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May 7, 2019

International Law
Four Challenges for International Law and Cyberspace: Sartre, Baby Carriages, Horses, and Simon & Garfunkel Part 2

For years states and scholars have struggled with questions of when and how international law applies to cyberspace. The final post in the two-part series will provide imagery to help grapple with th…

Members of the United Nations Security Council at the United Nations headquarters in New York, U.S., February 24, 2018.

May 2, 2019

International Law
Four Challenges for International Law and Cyberspace: Sartre, Baby Carriages, Horses, and Simon & Garfunkel Part 1

For years states and scholars have struggled with questions of when and how international law applies to cyberspace. A series of two posts will provide a map to help grapple with some of the most sig…

Members of the United Nations Security Council at the United Nations headquarters in New York, U.S., February 24, 2018.

April 29, 2019

Sub-Saharan Africa
Africa’s ‘Leaders for Life’

Sub-Saharan Africa is home to many of the world’s longest-ruling heads of state, but civil society and regional blocs may be slowing the trend of extending presidential terms in some areas.

A taxi passes an electoral poster for Cameroonian President Paul Biya in a market in Yaounde.

April 24, 2019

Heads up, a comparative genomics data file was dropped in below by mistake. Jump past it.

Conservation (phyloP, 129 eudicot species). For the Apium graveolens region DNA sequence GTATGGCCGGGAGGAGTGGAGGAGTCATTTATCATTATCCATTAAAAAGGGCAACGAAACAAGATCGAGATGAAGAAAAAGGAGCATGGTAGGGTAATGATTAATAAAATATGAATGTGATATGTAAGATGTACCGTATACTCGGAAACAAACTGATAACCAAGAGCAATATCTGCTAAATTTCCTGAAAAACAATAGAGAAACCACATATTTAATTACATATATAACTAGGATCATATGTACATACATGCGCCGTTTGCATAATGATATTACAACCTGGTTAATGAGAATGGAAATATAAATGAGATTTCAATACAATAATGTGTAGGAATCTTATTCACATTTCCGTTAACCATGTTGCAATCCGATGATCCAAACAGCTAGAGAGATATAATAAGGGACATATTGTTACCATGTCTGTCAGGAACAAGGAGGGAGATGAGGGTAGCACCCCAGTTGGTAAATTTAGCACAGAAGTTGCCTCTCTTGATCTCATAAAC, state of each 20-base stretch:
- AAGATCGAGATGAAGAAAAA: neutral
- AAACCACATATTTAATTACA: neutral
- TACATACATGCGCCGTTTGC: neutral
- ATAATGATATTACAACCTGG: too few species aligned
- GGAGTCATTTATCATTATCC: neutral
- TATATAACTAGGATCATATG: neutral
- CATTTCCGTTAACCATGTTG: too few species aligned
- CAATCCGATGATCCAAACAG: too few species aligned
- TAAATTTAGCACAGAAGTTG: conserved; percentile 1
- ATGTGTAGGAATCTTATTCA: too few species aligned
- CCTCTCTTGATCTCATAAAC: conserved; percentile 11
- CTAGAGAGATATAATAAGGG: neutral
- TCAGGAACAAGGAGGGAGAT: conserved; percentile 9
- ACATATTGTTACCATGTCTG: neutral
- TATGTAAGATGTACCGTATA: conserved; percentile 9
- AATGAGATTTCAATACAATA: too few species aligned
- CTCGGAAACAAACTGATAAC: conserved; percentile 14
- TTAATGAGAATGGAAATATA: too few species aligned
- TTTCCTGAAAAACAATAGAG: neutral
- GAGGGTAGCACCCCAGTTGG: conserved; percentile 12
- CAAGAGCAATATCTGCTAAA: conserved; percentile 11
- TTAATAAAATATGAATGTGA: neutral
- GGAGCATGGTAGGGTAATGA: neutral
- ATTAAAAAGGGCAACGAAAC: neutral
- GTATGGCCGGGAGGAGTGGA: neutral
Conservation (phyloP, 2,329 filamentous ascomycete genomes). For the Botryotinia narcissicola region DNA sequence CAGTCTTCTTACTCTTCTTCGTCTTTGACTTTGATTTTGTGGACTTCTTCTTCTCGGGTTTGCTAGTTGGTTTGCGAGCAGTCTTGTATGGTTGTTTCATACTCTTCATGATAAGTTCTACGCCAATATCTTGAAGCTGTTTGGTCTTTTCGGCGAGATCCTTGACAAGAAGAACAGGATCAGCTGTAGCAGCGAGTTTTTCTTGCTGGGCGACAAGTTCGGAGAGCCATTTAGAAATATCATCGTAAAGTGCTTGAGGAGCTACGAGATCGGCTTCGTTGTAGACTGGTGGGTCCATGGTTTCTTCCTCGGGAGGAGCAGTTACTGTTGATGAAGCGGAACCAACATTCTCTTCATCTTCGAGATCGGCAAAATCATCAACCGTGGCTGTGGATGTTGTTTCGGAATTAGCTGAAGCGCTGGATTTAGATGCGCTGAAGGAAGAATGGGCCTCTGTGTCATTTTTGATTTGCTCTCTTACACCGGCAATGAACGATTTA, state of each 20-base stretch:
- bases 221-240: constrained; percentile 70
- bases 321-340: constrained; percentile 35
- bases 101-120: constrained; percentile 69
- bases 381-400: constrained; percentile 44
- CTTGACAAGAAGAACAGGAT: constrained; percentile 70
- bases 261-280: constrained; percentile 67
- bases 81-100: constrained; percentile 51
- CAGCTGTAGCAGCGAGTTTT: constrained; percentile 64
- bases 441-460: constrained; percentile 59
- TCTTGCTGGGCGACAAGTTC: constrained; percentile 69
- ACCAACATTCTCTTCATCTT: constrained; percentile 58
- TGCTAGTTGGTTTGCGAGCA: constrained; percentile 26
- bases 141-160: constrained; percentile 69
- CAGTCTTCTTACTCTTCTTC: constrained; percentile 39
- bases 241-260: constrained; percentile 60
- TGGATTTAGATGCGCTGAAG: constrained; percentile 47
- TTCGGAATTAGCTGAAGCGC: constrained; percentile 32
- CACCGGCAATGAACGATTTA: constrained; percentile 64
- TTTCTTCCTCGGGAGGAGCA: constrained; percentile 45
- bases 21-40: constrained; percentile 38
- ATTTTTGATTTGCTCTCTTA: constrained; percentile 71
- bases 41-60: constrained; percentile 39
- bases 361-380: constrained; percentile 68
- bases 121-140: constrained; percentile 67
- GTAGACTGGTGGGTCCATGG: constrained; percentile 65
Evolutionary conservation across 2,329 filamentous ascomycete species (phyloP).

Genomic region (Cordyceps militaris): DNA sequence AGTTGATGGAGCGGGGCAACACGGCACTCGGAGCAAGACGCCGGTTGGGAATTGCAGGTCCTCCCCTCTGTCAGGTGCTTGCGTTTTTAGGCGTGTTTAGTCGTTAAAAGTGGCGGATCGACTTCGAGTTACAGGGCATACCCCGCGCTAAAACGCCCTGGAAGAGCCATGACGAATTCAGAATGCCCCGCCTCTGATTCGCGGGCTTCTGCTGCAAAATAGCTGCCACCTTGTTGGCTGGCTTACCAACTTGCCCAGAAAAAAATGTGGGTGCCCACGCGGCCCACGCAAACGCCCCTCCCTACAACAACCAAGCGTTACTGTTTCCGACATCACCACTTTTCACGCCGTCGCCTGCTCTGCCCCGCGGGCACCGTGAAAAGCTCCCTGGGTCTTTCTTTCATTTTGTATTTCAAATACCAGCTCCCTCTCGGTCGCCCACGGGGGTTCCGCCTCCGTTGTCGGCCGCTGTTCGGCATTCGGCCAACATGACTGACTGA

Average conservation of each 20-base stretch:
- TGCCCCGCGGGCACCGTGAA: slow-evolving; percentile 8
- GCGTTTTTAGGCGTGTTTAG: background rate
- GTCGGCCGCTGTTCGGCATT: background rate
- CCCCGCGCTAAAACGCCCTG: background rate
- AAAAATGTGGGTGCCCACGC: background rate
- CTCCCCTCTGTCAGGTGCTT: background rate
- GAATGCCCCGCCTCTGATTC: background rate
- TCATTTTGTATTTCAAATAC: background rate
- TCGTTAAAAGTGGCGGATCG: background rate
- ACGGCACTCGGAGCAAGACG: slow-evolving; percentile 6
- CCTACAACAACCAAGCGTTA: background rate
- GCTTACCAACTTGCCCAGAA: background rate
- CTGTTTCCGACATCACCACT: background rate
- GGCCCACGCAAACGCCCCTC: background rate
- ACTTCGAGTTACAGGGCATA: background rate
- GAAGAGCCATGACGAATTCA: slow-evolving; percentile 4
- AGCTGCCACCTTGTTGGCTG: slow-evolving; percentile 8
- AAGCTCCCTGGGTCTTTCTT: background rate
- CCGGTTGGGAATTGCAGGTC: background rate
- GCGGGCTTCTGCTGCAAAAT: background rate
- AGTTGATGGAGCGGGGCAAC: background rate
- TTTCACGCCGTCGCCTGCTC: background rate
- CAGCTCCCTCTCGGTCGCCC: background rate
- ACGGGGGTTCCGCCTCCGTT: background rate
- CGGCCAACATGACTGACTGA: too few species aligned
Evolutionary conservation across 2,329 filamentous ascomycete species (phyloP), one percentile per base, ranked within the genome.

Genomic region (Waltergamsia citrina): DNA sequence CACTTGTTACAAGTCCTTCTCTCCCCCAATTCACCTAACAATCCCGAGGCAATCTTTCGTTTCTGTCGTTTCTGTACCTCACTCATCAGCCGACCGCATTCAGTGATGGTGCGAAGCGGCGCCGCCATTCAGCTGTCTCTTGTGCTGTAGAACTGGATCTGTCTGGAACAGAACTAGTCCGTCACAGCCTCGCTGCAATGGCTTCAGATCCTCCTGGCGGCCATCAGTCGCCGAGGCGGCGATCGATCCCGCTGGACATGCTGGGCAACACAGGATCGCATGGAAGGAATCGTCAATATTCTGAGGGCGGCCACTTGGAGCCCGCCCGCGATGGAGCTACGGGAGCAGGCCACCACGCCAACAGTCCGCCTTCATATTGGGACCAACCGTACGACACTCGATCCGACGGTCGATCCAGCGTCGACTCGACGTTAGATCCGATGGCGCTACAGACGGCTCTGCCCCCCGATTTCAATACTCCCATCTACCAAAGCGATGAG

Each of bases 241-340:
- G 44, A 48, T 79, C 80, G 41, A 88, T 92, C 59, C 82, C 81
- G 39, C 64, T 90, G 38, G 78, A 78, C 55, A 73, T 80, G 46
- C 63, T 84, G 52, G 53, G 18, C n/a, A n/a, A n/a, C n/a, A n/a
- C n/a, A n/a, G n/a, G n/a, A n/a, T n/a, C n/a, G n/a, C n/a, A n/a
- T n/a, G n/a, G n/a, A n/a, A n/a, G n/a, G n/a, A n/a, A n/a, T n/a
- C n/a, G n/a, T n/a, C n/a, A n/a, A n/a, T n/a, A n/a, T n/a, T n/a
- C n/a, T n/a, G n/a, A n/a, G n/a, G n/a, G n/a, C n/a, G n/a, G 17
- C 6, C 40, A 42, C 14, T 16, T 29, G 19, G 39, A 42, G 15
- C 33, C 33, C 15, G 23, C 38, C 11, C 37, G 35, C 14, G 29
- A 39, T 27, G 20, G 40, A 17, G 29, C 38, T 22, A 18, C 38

Nonproliferation, Arms Control, and Disarmament
Laying Down the LAWS: Strategizing Autonomous Weapons Governance

Working toward a definition of lethal autonomous weapons systems contributes to the creation of norms, even in the absence of binding legal instruments. 

Activists from the Campaign to Stop Killer Robots stage a protest at Brandenburg Gate in Berlin, Germany, on March, 21, 2019.

March 14, 2019

China
Why China's Incomplete Macroeconomic Adjustment Makes China 2025 a Bigger Risk

How the fragile macro-economic base of China’s external adjustment could intersect with China 2025 and generate a new "China" shock.

Why China's Incomplete Macroeconomic Adjustment Makes China 2025 a Bigger Risk

March 11, 2019

United States
Benn Steil, Scholar of the Marshall Plan, Wins American History Book Prize

By Jennifer Schuessler New York Times [https://www.nytimes.com/2019/03/11/books/scholar-of-the-marshall-plan-wins-american-history-book-prize.html] March 11, 2019 Benn Steil, the author of “…

Benn Steil, Scholar of the Marshall Plan, Wins American History Book Prize

March 12, 2019

United States
Inequality and Tax Rates: A Global Comparison

With economic inequality at an all-time high, some U.S. presidential candidates are proposing dramatic shifts to the U.S. tax code. How have similar plans worked elsewhere in the world?

IRS

March 7, 2019

Nonproliferation, Arms Control, and Disarmament
The Lingering Specter of Nuclear War

Technological innovation and strategic competition appear to be increasing the risk of nuclear war. Mending the fraying international nuclear nonproliferation and arms control regimes should be a top…

A vehicle carrying a Russian Topol-M ICBM drives across Red Square in a Victory Day Parade in Moscow on May 9, 2008.

March 1, 2019

Public Health Threats and Pandemics
Plagues and the Paradox of Progress

Teaching Notes for Plagues and the Paradox of Progress, written by CFR Senior Fellow Thomas J. Bollyky, in which he traces the rise and fall of infectious disease and the challenges and opportunities that unprecedented health achievements pose for our future.

Teaching Notes for Plagues and the Paradox of Progress

February 25, 2019

North Korea
What to Know About Sanctions on North Korea

Kim Jong-un hopes a summit with President Trump will lead to sanctions relief, while experts disagree over whether increased pressure would push Pyongyang toward denuclearization.

A woman works at a textile mill in Pyongyang, North Korea.